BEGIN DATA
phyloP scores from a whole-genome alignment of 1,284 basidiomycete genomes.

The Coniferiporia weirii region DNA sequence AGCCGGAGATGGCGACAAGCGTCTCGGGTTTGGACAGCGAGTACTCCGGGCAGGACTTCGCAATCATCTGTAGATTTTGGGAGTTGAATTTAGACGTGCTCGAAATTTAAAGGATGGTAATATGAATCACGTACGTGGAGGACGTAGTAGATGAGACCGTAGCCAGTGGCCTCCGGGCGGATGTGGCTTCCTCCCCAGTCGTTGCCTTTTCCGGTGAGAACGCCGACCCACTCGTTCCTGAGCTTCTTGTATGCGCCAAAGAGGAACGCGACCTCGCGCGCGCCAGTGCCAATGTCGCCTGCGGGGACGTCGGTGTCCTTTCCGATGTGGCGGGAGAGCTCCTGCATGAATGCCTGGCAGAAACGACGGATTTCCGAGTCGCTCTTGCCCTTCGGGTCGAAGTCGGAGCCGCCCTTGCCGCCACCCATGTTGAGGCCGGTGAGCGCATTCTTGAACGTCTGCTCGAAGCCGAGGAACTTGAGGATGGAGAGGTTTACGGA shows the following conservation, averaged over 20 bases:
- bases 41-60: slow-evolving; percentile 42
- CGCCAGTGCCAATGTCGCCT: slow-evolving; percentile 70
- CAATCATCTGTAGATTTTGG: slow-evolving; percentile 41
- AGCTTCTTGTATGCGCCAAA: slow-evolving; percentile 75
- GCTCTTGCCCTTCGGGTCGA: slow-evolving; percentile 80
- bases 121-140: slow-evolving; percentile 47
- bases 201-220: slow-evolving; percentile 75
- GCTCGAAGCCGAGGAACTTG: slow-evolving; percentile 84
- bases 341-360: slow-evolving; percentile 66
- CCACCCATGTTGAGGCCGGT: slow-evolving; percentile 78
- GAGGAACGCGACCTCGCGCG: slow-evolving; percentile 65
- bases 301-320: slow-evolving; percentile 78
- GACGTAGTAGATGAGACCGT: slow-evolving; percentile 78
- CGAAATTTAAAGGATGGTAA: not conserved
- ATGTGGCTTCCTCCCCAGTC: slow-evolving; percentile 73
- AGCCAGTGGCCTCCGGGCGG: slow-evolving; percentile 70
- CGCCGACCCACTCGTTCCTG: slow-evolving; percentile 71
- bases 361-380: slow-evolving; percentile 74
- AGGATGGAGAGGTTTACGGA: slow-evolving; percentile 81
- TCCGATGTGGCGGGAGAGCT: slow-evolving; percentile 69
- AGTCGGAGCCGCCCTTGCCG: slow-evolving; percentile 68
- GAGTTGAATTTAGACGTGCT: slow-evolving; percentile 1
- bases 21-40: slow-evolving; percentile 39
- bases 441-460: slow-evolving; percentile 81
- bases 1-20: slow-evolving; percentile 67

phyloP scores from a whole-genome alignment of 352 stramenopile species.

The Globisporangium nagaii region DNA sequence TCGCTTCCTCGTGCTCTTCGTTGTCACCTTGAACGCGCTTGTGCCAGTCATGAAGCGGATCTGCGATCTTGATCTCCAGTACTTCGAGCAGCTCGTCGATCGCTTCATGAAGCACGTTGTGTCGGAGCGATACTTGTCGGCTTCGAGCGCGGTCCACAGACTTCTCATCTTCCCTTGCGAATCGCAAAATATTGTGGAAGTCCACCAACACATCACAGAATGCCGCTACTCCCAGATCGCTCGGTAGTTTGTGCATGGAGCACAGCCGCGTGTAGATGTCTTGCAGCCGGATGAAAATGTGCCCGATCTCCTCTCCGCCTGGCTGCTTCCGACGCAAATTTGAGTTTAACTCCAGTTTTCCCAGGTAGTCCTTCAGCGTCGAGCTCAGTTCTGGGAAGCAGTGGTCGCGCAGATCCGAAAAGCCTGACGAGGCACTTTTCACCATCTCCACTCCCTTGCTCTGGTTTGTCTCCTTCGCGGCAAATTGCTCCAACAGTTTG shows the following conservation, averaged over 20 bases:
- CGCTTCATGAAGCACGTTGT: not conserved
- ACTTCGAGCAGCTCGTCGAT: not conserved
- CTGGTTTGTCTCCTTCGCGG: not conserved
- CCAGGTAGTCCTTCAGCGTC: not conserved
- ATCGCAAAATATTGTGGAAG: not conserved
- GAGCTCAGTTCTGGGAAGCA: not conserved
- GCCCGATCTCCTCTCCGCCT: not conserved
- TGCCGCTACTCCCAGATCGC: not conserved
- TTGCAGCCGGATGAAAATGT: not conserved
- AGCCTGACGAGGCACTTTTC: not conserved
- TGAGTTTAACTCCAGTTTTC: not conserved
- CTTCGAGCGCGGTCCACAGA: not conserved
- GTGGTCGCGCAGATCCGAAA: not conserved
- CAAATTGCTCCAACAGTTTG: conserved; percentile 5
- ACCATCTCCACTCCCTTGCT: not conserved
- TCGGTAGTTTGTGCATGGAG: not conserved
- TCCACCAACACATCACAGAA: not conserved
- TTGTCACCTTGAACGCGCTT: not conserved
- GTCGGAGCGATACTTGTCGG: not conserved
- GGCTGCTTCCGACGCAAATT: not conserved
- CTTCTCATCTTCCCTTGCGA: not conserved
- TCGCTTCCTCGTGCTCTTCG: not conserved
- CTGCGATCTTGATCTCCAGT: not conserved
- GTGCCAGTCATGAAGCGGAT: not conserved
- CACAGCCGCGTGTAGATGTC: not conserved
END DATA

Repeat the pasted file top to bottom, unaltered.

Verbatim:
phyloP scores from a whole-genome alignment of 1,284 basidiomycete genomes.

The Coniferiporia weirii region DNA sequence AGCCGGAGATGGCGACAAGCGTCTCGGGTTTGGACAGCGAGTACTCCGGGCAGGACTTCGCAATCATCTGTAGATTTTGGGAGTTGAATTTAGACGTGCTCGAAATTTAAAGGATGGTAATATGAATCACGTACGTGGAGGACGTAGTAGATGAGACCGTAGCCAGTGGCCTCCGGGCGGATGTGGCTTCCTCCCCAGTCGTTGCCTTTTCCGGTGAGAACGCCGACCCACTCGTTCCTGAGCTTCTTGTATGCGCCAAAGAGGAACGCGACCTCGCGCGCGCCAGTGCCAATGTCGCCTGCGGGGACGTCGGTGTCCTTTCCGATGTGGCGGGAGAGCTCCTGCATGAATGCCTGGCAGAAACGACGGATTTCCGAGTCGCTCTTGCCCTTCGGGTCGAAGTCGGAGCCGCCCTTGCCGCCACCCATGTTGAGGCCGGTGAGCGCATTCTTGAACGTCTGCTCGAAGCCGAGGAACTTGAGGATGGAGAGGTTTACGGA shows the following conservation, averaged over 20 bases:
- bases 41-60: slow-evolving; percentile 42
- CGCCAGTGCCAATGTCGCCT: slow-evolving; percentile 70
- CAATCATCTGTAGATTTTGG: slow-evolving; percentile 41
- AGCTTCTTGTATGCGCCAAA: slow-evolving; percentile 75
- GCTCTTGCCCTTCGGGTCGA: slow-evolving; percentile 80
- bases 121-140: slow-evolving; percentile 47
- bases 201-220: slow-evolving; percentile 75
- GCTCGAAGCCGAGGAACTTG: slow-evolving; percentile 84
- bases 341-360: slow-evolving; percentile 66
- CCACCCATGTTGAGGCCGGT: slow-evolving; percentile 78
- GAGGAACGCGACCTCGCGCG: slow-evolving; percentile 65
- bases 301-320: slow-evolving; percentile 78
- GACGTAGTAGATGAGACCGT: slow-evolving; percentile 78
- CGAAATTTAAAGGATGGTAA: not conserved
- ATGTGGCTTCCTCCCCAGTC: slow-evolving; percentile 73
- AGCCAGTGGCCTCCGGGCGG: slow-evolving; percentile 70
- CGCCGACCCACTCGTTCCTG: slow-evolving; percentile 71
- bases 361-380: slow-evolving; percentile 74
- AGGATGGAGAGGTTTACGGA: slow-evolving; percentile 81
- TCCGATGTGGCGGGAGAGCT: slow-evolving; percentile 69
- AGTCGGAGCCGCCCTTGCCG: slow-evolving; percentile 68
- GAGTTGAATTTAGACGTGCT: slow-evolving; percentile 1
- bases 21-40: slow-evolving; percentile 39
- bases 441-460: slow-evolving; percentile 81
- bases 1-20: slow-evolving; percentile 67

phyloP scores from a whole-genome alignment of 352 stramenopile species.

The Globisporangium nagaii region DNA sequence TCGCTTCCTCGTGCTCTTCGTTGTCACCTTGAACGCGCTTGTGCCAGTCATGAAGCGGATCTGCGATCTTGATCTCCAGTACTTCGAGCAGCTCGTCGATCGCTTCATGAAGCACGTTGTGTCGGAGCGATACTTGTCGGCTTCGAGCGCGGTCCACAGACTTCTCATCTTCCCTTGCGAATCGCAAAATATTGTGGAAGTCCACCAACACATCACAGAATGCCGCTACTCCCAGATCGCTCGGTAGTTTGTGCATGGAGCACAGCCGCGTGTAGATGTCTTGCAGCCGGATGAAAATGTGCCCGATCTCCTCTCCGCCTGGCTGCTTCCGACGCAAATTTGAGTTTAACTCCAGTTTTCCCAGGTAGTCCTTCAGCGTCGAGCTCAGTTCTGGGAAGCAGTGGTCGCGCAGATCCGAAAAGCCTGACGAGGCACTTTTCACCATCTCCACTCCCTTGCTCTGGTTTGTCTCCTTCGCGGCAAATTGCTCCAACAGTTTG shows the following conservation, averaged over 20 bases:
- CGCTTCATGAAGCACGTTGT: not conserved
- ACTTCGAGCAGCTCGTCGAT: not conserved
- CTGGTTTGTCTCCTTCGCGG: not conserved
- CCAGGTAGTCCTTCAGCGTC: not conserved
- ATCGCAAAATATTGTGGAAG: not conserved
- GAGCTCAGTTCTGGGAAGCA: not conserved
- GCCCGATCTCCTCTCCGCCT: not conserved
- TGCCGCTACTCCCAGATCGC: not conserved
- TTGCAGCCGGATGAAAATGT: not conserved
- AGCCTGACGAGGCACTTTTC: not conserved
- TGAGTTTAACTCCAGTTTTC: not conserved
- CTTCGAGCGCGGTCCACAGA: not conserved
- GTGGTCGCGCAGATCCGAAA: not conserved
- CAAATTGCTCCAACAGTTTG: conserved; percentile 5
- ACCATCTCCACTCCCTTGCT: not conserved
- TCGGTAGTTTGTGCATGGAG: not conserved
- TCCACCAACACATCACAGAA: not conserved
- TTGTCACCTTGAACGCGCTT: not conserved
- GTCGGAGCGATACTTGTCGG: not conserved
- GGCTGCTTCCGACGCAAATT: not conserved
- CTTCTCATCTTCCCTTGCGA: not conserved
- TCGCTTCCTCGTGCTCTTCG: not conserved
- CTGCGATCTTGATCTCCAGT: not conserved
- GTGCCAGTCATGAAGCGGAT: not conserved
- CACAGCCGCGTGTAGATGTC: not conserved